Masked and armed police raid bank of media czar
Armed police officers yesterday swarmed into the Moscow headquarters of a bank belonging to Russian media tycoon Alexander Lebedev, who watched helplessly as they rifled through company files, his spokesman and police said.
Up to 50 masked officers raided the National Reserve Bank, jumping turnstiles to enter the offices and search for certain documents, Mr Lebedev's spokesman Artyom Artyomov said.
"What do they need this idiotic show for?" Mr Artyomov asked. "Why do they come in here with their guns and masks? If they need a file, they can come with a piece of paper and just ask," he said.
City police spokesman Viktor Biryukov confirmed the raid was part of a criminal investigation. He would not elaborate.
Mr Lebedev, who owns Britain's 'Independent' newspaper and the 'London Evening Standard', is the financial backer of a Russian opposition paper, but he is not known to be in conflict with the Kremlin.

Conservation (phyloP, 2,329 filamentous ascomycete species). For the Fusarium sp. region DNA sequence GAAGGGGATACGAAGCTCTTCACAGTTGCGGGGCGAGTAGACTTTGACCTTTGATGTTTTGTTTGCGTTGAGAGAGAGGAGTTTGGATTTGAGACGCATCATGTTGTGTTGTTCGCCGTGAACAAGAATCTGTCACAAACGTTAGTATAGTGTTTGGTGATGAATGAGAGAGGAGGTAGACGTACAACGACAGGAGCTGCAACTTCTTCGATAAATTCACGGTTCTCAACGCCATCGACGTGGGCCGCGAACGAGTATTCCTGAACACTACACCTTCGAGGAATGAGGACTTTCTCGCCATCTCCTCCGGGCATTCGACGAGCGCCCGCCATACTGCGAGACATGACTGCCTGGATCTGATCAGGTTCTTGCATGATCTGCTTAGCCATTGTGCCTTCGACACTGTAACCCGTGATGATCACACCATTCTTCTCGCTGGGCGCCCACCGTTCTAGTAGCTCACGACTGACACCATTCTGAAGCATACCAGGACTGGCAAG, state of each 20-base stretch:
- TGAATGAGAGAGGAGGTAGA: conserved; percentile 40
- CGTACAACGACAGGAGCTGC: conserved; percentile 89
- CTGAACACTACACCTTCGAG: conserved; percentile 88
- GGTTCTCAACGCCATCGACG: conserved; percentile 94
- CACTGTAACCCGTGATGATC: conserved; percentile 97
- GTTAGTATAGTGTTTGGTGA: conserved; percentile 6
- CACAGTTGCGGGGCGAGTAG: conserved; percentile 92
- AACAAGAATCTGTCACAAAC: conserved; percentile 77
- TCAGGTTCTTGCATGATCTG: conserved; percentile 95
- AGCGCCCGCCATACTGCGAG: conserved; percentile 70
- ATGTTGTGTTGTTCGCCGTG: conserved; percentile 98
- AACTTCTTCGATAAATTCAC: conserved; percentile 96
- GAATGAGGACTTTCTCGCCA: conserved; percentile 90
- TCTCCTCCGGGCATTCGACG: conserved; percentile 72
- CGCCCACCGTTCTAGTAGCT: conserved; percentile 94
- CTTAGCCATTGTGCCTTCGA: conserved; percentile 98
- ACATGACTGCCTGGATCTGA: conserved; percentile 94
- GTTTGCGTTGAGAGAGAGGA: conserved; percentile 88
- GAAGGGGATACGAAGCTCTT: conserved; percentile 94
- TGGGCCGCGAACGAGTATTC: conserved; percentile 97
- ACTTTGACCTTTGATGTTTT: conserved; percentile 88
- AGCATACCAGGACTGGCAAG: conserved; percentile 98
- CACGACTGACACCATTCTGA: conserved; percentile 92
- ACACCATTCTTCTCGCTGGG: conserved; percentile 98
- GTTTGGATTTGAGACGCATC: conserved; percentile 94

Some view Mr Lebedev as a more liberal oligarch than those who follow the Kremlin line more closely.
He issues vague criticisms of corruption and authoritarianism in Russia from time to time, but always stops short of holding Prime Minister Vladimir Putin or President Dmitry Medvedev personally responsible, leading others to consider him a mere instrument of the Kremlin -- living proof that Russia is a business-friendly democracy.
Raiding company property and seizing computers and documents is common practice among Russia's law-enforcement agencies. In many cases, corrupt police act on behalf of rival businesses to seize ownership documents and potentially incriminating files.
"We can't tell if they are trying to acquire information on the bank or on one of its clients," Mr Artyomov said.